School of Human Sciences
Face and Voice Recognition Lab
Institute of Lifecourse Development
University of Greenwich
10 May 2022
The Casting Couch: Journal of Interpersonal Violence
Shona Mcintosh (ex-MSc Psychology, Conversion) and Prof. Josh Davis (supervisor)
It is good to see this research properly published in a volume of the Journal of Interpersonal Violence. It has taken a few years. It was first conceived in the late autumn of 2017, at the height of the #MeToo movement. The media were reporting on the emerging accusations that Hollywood producer, Harvey Weinstein, had committed multiple acts of sexual assault and rape (he was sacked from his company in October 2017). The data were collected over the summer of 2018. Weinstein was convicted in 2020, a few months after the initial version of this article was submitted for publication in 2019.
The article is open access and therefore free to download.
Mcintosh, S., & Davis, J. P. (2022). The “Casting Couch” scenario: Impact of perceived employment benefit, reporting delay, complainant gender, and participant gender on juror decision-making in rape cases. Journal of Interpersonal Violence, 37(9-10), NP6676–NP6696. DOI: 10.1177/0886260520966679
Thanks to Katy Weatherly and Bethan Burnside (Research Assistants) for help with recruitment and project construction on Qualtrics. Thanks also to the 907 members of the Face and Voice Recognition Lab volunteer participant pool who completed the research during the summer of 2018. The abstract is below.
As can be seen, we found significant effects in relation to the gender of the complainant that were linked to the impact of rape myths and homophobic attitudes. The impact of the complainant delaying reporting the alleged offence to the police and whether the complainant secured the acting role or not also weakly impacted outcomes. However, regardless of condition, by far and away the most powerful significant effects were that male mock-jurors (62.7%) were significantly less likely to deliver a guilty verdict than females (79.7%).
These gender-based percentage differences are some of the largest we have found in our lab with similar research. They perhaps reflect the rapidly growing awareness by women that their own extremely negative experiences were familiar to so many others. The data also suggest that at that time, the same message had not been so readily absorbed by men.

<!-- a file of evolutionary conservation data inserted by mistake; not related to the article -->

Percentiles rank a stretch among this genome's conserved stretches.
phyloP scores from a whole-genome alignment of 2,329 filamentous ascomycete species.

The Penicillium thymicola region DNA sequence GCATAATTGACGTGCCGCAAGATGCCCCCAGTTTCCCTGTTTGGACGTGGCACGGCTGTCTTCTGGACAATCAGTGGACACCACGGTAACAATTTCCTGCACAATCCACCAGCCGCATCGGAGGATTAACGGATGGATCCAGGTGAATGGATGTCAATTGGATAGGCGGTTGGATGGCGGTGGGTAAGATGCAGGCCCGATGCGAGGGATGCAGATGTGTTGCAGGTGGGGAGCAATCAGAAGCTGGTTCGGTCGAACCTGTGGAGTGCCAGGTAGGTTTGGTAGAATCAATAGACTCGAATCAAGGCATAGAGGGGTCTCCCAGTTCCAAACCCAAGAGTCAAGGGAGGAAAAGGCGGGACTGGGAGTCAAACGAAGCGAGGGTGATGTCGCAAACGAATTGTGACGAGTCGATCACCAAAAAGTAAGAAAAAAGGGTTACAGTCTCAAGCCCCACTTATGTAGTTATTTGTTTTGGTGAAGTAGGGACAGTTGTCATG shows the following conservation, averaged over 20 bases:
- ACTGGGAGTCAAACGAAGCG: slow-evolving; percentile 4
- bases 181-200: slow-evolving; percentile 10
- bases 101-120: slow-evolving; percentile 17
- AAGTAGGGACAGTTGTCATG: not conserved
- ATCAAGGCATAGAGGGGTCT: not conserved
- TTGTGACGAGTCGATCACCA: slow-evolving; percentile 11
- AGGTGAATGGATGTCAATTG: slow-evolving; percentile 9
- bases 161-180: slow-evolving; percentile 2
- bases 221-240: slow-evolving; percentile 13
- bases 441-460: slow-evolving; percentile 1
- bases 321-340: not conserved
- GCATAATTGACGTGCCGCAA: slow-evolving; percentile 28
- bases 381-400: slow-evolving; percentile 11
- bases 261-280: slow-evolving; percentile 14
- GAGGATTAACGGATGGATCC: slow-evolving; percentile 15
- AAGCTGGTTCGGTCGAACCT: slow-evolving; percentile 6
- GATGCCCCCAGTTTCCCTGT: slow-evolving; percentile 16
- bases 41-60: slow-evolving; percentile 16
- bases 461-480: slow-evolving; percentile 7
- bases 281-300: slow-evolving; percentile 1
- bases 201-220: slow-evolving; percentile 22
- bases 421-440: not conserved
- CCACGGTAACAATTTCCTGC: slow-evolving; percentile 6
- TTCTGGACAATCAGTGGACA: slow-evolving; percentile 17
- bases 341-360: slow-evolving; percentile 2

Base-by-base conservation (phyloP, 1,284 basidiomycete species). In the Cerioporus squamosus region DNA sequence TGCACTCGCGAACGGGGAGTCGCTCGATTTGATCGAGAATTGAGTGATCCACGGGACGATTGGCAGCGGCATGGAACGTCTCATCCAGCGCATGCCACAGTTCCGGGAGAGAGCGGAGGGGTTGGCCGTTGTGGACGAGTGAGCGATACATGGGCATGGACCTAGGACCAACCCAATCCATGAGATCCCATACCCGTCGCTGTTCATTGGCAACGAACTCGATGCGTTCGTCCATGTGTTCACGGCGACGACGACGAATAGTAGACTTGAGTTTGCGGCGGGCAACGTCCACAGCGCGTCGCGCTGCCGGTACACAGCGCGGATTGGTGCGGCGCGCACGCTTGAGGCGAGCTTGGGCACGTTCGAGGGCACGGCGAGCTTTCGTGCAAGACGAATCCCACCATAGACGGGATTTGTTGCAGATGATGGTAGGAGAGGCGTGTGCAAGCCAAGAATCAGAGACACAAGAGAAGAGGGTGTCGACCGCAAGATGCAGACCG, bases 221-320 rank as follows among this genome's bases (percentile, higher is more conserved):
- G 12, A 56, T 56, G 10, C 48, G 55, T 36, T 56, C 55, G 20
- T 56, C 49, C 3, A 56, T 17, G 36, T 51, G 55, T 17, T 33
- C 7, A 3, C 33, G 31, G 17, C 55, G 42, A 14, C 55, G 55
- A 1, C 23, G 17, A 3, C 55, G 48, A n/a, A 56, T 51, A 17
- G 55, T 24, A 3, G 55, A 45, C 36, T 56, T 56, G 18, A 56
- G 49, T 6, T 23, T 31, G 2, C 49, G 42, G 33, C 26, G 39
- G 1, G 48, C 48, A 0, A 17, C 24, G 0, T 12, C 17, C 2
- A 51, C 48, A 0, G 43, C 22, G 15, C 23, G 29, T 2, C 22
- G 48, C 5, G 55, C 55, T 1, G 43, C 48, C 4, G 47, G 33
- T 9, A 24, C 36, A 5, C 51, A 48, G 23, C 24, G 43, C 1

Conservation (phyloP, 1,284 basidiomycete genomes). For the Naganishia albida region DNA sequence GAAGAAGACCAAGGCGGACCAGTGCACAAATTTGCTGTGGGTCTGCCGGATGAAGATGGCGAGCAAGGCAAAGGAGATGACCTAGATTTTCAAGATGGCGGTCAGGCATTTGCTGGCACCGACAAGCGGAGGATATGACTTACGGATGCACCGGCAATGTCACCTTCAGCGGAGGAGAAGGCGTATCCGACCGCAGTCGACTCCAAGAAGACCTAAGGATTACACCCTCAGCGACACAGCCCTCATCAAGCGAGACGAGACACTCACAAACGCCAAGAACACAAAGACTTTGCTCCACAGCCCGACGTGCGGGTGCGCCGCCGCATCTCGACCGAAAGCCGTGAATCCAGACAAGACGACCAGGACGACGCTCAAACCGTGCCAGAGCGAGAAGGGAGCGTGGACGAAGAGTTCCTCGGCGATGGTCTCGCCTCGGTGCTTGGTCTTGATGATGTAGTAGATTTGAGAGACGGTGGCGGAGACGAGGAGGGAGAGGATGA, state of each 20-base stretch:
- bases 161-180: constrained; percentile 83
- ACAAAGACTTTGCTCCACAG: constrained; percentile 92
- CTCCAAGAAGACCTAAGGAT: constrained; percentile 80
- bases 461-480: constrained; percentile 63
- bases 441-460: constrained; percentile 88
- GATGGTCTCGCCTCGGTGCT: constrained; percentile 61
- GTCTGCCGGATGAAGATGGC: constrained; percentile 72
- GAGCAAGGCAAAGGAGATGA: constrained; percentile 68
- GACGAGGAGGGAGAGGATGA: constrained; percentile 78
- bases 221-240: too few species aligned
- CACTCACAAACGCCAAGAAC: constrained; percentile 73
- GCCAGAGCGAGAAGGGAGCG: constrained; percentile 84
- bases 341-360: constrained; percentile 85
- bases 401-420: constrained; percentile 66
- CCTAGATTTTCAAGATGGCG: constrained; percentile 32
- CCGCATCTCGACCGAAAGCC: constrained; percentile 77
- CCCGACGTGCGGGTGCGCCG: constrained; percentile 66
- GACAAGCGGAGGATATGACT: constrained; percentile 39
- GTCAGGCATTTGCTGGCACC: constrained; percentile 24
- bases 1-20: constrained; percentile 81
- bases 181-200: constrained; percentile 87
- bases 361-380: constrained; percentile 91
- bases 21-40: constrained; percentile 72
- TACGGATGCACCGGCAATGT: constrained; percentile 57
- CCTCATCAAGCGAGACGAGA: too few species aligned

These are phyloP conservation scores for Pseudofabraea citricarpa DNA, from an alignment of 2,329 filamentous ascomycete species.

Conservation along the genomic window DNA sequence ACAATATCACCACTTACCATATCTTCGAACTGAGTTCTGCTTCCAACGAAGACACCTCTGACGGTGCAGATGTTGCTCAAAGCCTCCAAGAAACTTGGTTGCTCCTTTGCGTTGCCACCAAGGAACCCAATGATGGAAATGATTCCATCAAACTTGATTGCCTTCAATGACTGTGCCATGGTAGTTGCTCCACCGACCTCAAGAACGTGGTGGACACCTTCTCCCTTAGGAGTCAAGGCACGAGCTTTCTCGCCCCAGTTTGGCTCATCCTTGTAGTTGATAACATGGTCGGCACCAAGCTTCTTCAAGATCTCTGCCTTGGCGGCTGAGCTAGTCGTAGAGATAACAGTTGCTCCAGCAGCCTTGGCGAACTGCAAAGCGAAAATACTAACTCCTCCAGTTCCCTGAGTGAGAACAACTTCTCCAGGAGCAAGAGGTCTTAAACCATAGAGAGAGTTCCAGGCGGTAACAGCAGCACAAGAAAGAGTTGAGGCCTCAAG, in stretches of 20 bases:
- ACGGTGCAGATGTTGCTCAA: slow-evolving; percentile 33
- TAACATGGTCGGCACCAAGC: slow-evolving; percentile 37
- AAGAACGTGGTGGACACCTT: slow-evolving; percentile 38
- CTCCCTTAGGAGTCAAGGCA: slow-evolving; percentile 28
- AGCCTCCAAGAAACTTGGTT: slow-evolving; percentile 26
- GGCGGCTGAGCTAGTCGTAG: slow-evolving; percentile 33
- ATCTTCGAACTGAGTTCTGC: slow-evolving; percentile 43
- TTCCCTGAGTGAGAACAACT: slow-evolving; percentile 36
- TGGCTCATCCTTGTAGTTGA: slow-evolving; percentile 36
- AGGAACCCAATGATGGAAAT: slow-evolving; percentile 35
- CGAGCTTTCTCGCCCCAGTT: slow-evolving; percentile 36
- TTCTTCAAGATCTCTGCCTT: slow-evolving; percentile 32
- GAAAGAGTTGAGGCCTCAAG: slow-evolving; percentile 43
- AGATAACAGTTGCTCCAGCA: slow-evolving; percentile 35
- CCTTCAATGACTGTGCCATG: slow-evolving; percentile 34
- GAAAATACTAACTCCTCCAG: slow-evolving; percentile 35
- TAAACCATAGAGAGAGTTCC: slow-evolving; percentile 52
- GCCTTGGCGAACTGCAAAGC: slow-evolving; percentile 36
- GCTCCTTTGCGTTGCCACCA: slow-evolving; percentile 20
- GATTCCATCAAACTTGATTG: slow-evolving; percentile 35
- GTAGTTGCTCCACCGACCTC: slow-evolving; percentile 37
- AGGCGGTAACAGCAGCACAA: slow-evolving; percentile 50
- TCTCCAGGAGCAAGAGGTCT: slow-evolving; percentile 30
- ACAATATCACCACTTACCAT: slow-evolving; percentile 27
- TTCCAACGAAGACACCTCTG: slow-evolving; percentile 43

I might see if I can recruit BSc or MSc students to replicate this study in 2022-2023, in order to assess whether attitudes have changed.
Recent legal and media reports of contemporary and historical rape and sexual assault cases have focused on the entertainment industry, particularly around the notion of the “casting couch.” This scenario, in which a powerful figure obtains sometimes non-consensual sexual acts from subordinate actors in exchange for employment, was used to explore the influence of rape myths and Sexual Economics Theory on mock-juror decision-making. Participant-jurors (n = 907) viewed video and written testimony of a complainant, accusing a male producer of rape. Complainant gender (male, female), delay before reporting the incident to the police (immediately, 6 months, 10 years), and complainant casting in the production were randomly varied (acting role secured, not secured). The strongest effects were that females (79.7%) were significantly more likely than males (62.7%) to deliver a guilty verdict and to recommend longer prison sentences for the offence. When the complainant did not secure the acting role, and they delayed reporting the incident for six months, there was an interaction between complainant gender and verdict. No interacting complainant gender effects on trial outcomes were found in the other delay conditions, or when the actor secured employment. Defendant guilt attributions to the male and female complainant were also differently influenced by rape myth belief levels and homophobic attitudes, but not beliefs in a just world. The casting couch euphemism, reported worldwide, suggests industry acceptance, and may sanitize the act of demanding sex and even committing rape. However, these results have important implications for any occupational setting in which men in positions of power may sexually exploit junior staff.
Interested in this research area?
Please see here for another free to download forensic psychology-based research project carried out by one of Professor Josh P Davis’ students, Kirsty Osborn. This was also published in the Journal of Interpersonal Violence:
Osborn, K., Davis, J. P., Button, S., & Foster, J. (2021). Juror decision making in acquaintance and marital rape: The influence of clothing, alcohol, and pre-existing stereotypical attitudes. Journal of Interpersonal Violence, 36(5-6), NP2675-NP2696. DOI: 10.1177/0886260518768566